I’m learning about Borel sets and I’m struggling to understand the following sentence.

The intersection of every sequence of open subsets of $\mathbb{R}$ is a Borel set. However, the set of all such intersections is not the set of Borel sets (because it is not closed under countable unions).

Why isn’t the set of all countable intersections closed under countable unions?


$$(A_{1,1}\cap…\cap A_{1,n}\cap…)\cup(A_{2,1}\cap…\cap A_{2,n}\cap…)\cup…$$

be a countable union of intersections of open sets $A_{i,j}$, with $i,j \in \mathbb{Z}^+$. If we were to expand this, we would get an intersection of unions like

$$(A_{1,1}\cup A_{2,1}\cup A_{3,1}\cup…)\cap(A_{1,2}\cup A_{2,1}\cup A_{3,1}\cup…)\cap…$$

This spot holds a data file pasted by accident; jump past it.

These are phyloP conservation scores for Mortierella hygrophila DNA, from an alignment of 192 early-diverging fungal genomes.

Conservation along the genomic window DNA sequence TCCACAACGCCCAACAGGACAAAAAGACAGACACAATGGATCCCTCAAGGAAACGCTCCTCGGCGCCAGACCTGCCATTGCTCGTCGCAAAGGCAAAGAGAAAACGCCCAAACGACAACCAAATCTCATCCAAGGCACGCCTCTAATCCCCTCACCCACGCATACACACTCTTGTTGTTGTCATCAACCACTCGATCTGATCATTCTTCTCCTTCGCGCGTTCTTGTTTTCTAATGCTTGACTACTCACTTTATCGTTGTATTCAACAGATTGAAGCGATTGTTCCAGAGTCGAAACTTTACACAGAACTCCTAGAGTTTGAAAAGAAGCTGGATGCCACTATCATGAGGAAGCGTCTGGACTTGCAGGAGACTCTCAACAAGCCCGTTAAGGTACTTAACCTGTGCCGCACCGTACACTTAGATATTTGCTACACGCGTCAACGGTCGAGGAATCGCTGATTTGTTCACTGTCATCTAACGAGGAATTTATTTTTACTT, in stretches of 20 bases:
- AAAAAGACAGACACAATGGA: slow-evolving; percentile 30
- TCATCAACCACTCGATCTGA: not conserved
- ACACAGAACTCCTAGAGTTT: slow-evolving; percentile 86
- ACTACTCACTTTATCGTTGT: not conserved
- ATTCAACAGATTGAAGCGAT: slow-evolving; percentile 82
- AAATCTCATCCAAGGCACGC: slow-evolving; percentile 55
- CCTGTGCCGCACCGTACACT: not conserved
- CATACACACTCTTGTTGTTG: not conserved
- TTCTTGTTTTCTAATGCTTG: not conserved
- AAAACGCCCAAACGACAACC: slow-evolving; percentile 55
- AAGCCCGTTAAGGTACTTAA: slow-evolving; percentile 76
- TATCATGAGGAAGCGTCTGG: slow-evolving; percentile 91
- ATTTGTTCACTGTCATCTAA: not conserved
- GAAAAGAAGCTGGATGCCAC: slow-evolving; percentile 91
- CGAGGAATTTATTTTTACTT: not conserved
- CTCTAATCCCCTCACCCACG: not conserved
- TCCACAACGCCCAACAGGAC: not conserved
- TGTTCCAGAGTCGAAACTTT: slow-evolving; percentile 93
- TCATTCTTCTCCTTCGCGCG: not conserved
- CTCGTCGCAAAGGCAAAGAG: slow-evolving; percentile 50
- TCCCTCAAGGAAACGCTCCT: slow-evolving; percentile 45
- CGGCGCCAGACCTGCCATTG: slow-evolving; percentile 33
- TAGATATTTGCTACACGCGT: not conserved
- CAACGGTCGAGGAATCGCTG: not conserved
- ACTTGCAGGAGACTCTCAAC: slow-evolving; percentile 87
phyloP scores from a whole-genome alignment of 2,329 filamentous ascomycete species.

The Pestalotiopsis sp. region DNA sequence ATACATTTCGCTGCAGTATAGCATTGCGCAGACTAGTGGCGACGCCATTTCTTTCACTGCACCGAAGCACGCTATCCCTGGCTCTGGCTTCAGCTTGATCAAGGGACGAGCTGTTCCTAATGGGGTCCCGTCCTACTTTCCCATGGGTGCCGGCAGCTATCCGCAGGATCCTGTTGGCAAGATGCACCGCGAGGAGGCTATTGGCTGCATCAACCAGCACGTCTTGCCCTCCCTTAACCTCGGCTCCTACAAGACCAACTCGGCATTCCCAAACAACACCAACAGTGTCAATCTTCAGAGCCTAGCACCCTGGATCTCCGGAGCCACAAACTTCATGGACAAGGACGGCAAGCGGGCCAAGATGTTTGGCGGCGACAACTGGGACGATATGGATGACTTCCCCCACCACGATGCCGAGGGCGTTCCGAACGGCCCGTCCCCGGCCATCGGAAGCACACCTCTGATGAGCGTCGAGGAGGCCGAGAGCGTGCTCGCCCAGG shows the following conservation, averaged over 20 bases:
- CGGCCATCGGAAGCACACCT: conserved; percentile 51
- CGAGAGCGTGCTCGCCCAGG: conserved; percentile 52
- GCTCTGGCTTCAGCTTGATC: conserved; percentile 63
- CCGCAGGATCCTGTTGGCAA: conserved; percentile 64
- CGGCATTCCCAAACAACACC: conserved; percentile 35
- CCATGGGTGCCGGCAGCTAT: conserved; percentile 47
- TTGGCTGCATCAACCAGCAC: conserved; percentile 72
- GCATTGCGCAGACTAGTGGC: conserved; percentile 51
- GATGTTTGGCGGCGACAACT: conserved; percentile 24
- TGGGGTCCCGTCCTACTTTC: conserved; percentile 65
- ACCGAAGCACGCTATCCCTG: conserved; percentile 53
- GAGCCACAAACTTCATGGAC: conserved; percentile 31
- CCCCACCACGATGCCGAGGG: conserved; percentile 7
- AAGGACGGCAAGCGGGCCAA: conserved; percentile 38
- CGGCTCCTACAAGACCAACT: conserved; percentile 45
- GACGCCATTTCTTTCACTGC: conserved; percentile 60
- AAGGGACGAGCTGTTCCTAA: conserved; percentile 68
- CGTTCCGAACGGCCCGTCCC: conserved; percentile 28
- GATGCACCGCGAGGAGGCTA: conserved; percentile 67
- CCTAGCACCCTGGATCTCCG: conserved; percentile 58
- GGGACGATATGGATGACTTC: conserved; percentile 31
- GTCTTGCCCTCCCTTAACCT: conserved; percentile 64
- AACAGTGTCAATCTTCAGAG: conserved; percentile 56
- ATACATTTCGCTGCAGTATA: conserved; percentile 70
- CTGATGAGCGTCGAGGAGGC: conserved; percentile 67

Since each union above is a countable union of open sets, and the countable union of open sets is also an open set, we thus have the overall quantity written as an intersection of open sets.

Where is the flaw in my reasoning?


1 Answer 1


If you actually fully expand out, you'll realize you actually have an uncountable intersection, because the index set of your intersection is actually the set of all sequences $\mathbb{N} \to \mathbb{N}$. For an explicit example, $\mathbb{Q}$ is a countable union of countable intersections of open sets, but it is not a countable intersection of open sets itself. See the example section of https://en.wikipedia.org/wiki/G%CE%B4_set


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